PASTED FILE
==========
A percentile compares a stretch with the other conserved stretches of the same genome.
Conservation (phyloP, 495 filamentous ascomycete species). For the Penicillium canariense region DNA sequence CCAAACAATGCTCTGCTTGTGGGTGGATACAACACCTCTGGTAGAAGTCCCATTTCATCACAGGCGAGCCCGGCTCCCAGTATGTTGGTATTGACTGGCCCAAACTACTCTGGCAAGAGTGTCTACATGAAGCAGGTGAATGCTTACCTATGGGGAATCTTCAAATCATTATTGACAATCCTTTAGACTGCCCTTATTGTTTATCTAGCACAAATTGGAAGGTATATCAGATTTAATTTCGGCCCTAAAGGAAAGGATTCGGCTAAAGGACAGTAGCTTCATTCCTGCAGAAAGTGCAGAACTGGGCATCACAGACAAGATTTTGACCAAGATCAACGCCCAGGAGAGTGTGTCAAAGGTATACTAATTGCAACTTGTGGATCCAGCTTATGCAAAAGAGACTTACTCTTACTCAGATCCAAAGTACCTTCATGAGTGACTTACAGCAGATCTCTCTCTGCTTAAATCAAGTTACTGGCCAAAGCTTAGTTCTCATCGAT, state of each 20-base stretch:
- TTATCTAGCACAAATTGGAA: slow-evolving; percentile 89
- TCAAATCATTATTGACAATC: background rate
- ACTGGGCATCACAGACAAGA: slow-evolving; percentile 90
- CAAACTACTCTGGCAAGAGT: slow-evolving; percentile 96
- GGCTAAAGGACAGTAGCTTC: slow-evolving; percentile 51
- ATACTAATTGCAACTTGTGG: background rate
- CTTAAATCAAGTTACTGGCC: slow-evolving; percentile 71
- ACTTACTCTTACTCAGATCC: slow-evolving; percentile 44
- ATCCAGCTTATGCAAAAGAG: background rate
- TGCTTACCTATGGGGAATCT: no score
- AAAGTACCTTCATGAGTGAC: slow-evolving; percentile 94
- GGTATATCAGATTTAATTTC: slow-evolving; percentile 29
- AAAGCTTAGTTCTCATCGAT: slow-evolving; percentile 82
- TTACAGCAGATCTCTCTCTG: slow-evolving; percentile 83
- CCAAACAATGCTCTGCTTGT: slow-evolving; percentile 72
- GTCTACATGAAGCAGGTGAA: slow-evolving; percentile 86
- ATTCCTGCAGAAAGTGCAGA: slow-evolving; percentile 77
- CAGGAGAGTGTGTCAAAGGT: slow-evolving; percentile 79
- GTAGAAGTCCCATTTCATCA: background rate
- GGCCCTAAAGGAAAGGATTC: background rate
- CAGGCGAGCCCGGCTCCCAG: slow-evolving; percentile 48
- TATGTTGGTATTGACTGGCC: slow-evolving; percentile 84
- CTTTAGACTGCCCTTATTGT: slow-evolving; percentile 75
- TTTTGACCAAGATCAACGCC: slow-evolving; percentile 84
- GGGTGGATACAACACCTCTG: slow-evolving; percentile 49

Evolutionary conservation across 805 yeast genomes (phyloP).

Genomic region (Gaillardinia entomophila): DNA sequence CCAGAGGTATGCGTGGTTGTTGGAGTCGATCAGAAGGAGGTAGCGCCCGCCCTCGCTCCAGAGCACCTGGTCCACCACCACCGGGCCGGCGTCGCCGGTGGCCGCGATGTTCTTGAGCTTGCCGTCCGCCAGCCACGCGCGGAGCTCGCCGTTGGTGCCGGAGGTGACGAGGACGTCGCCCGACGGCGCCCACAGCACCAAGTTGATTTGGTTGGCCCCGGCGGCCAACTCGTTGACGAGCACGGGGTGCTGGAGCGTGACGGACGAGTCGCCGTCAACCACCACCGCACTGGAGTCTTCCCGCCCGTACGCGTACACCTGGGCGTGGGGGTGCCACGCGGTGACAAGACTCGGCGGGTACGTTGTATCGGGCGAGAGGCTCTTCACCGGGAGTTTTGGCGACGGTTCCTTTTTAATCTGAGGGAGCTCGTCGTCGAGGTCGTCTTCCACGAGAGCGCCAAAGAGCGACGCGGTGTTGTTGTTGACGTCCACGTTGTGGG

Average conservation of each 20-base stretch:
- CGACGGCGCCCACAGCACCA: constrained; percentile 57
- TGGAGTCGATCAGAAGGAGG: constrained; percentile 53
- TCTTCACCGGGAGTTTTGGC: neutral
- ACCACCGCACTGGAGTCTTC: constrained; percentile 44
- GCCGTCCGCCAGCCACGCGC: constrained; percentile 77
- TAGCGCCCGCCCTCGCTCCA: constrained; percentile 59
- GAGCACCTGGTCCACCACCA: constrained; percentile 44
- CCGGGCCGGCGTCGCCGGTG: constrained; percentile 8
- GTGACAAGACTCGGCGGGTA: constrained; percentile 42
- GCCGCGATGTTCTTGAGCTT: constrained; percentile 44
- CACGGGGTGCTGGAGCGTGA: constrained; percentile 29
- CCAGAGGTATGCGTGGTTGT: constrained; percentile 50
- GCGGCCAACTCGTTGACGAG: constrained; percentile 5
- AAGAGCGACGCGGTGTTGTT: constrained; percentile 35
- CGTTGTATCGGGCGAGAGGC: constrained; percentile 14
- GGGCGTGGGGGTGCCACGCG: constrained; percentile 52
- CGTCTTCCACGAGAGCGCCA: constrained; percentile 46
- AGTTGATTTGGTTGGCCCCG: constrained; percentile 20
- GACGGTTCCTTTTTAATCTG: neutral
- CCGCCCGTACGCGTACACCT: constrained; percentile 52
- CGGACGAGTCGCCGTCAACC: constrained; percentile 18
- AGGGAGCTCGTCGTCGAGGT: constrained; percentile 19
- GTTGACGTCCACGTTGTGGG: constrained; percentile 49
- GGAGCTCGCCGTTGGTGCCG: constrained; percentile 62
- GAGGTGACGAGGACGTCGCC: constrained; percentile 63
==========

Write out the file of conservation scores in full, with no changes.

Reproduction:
A percentile compares a stretch with the other conserved stretches of the same genome.
Conservation (phyloP, 495 filamentous ascomycete species). For the Penicillium canariense region DNA sequence CCAAACAATGCTCTGCTTGTGGGTGGATACAACACCTCTGGTAGAAGTCCCATTTCATCACAGGCGAGCCCGGCTCCCAGTATGTTGGTATTGACTGGCCCAAACTACTCTGGCAAGAGTGTCTACATGAAGCAGGTGAATGCTTACCTATGGGGAATCTTCAAATCATTATTGACAATCCTTTAGACTGCCCTTATTGTTTATCTAGCACAAATTGGAAGGTATATCAGATTTAATTTCGGCCCTAAAGGAAAGGATTCGGCTAAAGGACAGTAGCTTCATTCCTGCAGAAAGTGCAGAACTGGGCATCACAGACAAGATTTTGACCAAGATCAACGCCCAGGAGAGTGTGTCAAAGGTATACTAATTGCAACTTGTGGATCCAGCTTATGCAAAAGAGACTTACTCTTACTCAGATCCAAAGTACCTTCATGAGTGACTTACAGCAGATCTCTCTCTGCTTAAATCAAGTTACTGGCCAAAGCTTAGTTCTCATCGAT, state of each 20-base stretch:
- TTATCTAGCACAAATTGGAA: slow-evolving; percentile 89
- TCAAATCATTATTGACAATC: background rate
- ACTGGGCATCACAGACAAGA: slow-evolving; percentile 90
- CAAACTACTCTGGCAAGAGT: slow-evolving; percentile 96
- GGCTAAAGGACAGTAGCTTC: slow-evolving; percentile 51
- ATACTAATTGCAACTTGTGG: background rate
- CTTAAATCAAGTTACTGGCC: slow-evolving; percentile 71
- ACTTACTCTTACTCAGATCC: slow-evolving; percentile 44
- ATCCAGCTTATGCAAAAGAG: background rate
- TGCTTACCTATGGGGAATCT: no score
- AAAGTACCTTCATGAGTGAC: slow-evolving; percentile 94
- GGTATATCAGATTTAATTTC: slow-evolving; percentile 29
- AAAGCTTAGTTCTCATCGAT: slow-evolving; percentile 82
- TTACAGCAGATCTCTCTCTG: slow-evolving; percentile 83
- CCAAACAATGCTCTGCTTGT: slow-evolving; percentile 72
- GTCTACATGAAGCAGGTGAA: slow-evolving; percentile 86
- ATTCCTGCAGAAAGTGCAGA: slow-evolving; percentile 77
- CAGGAGAGTGTGTCAAAGGT: slow-evolving; percentile 79
- GTAGAAGTCCCATTTCATCA: background rate
- GGCCCTAAAGGAAAGGATTC: background rate
- CAGGCGAGCCCGGCTCCCAG: slow-evolving; percentile 48
- TATGTTGGTATTGACTGGCC: slow-evolving; percentile 84
- CTTTAGACTGCCCTTATTGT: slow-evolving; percentile 75
- TTTTGACCAAGATCAACGCC: slow-evolving; percentile 84
- GGGTGGATACAACACCTCTG: slow-evolving; percentile 49

Evolutionary conservation across 805 yeast genomes (phyloP).

Genomic region (Gaillardinia entomophila): DNA sequence CCAGAGGTATGCGTGGTTGTTGGAGTCGATCAGAAGGAGGTAGCGCCCGCCCTCGCTCCAGAGCACCTGGTCCACCACCACCGGGCCGGCGTCGCCGGTGGCCGCGATGTTCTTGAGCTTGCCGTCCGCCAGCCACGCGCGGAGCTCGCCGTTGGTGCCGGAGGTGACGAGGACGTCGCCCGACGGCGCCCACAGCACCAAGTTGATTTGGTTGGCCCCGGCGGCCAACTCGTTGACGAGCACGGGGTGCTGGAGCGTGACGGACGAGTCGCCGTCAACCACCACCGCACTGGAGTCTTCCCGCCCGTACGCGTACACCTGGGCGTGGGGGTGCCACGCGGTGACAAGACTCGGCGGGTACGTTGTATCGGGCGAGAGGCTCTTCACCGGGAGTTTTGGCGACGGTTCCTTTTTAATCTGAGGGAGCTCGTCGTCGAGGTCGTCTTCCACGAGAGCGCCAAAGAGCGACGCGGTGTTGTTGTTGACGTCCACGTTGTGGG

Average conservation of each 20-base stretch:
- CGACGGCGCCCACAGCACCA: constrained; percentile 57
- TGGAGTCGATCAGAAGGAGG: constrained; percentile 53
- TCTTCACCGGGAGTTTTGGC: neutral
- ACCACCGCACTGGAGTCTTC: constrained; percentile 44
- GCCGTCCGCCAGCCACGCGC: constrained; percentile 77
- TAGCGCCCGCCCTCGCTCCA: constrained; percentile 59
- GAGCACCTGGTCCACCACCA: constrained; percentile 44
- CCGGGCCGGCGTCGCCGGTG: constrained; percentile 8
- GTGACAAGACTCGGCGGGTA: constrained; percentile 42
- GCCGCGATGTTCTTGAGCTT: constrained; percentile 44
- CACGGGGTGCTGGAGCGTGA: constrained; percentile 29
- CCAGAGGTATGCGTGGTTGT: constrained; percentile 50
- GCGGCCAACTCGTTGACGAG: constrained; percentile 5
- AAGAGCGACGCGGTGTTGTT: constrained; percentile 35
- CGTTGTATCGGGCGAGAGGC: constrained; percentile 14
- GGGCGTGGGGGTGCCACGCG: constrained; percentile 52
- CGTCTTCCACGAGAGCGCCA: constrained; percentile 46
- AGTTGATTTGGTTGGCCCCG: constrained; percentile 20
- GACGGTTCCTTTTTAATCTG: neutral
- CCGCCCGTACGCGTACACCT: constrained; percentile 52
- CGGACGAGTCGCCGTCAACC: constrained; percentile 18
- AGGGAGCTCGTCGTCGAGGT: constrained; percentile 19
- GTTGACGTCCACGTTGTGGG: constrained; percentile 49
- GGAGCTCGCCGTTGGTGCCG: constrained; percentile 62
- GAGGTGACGAGGACGTCGCC: constrained; percentile 63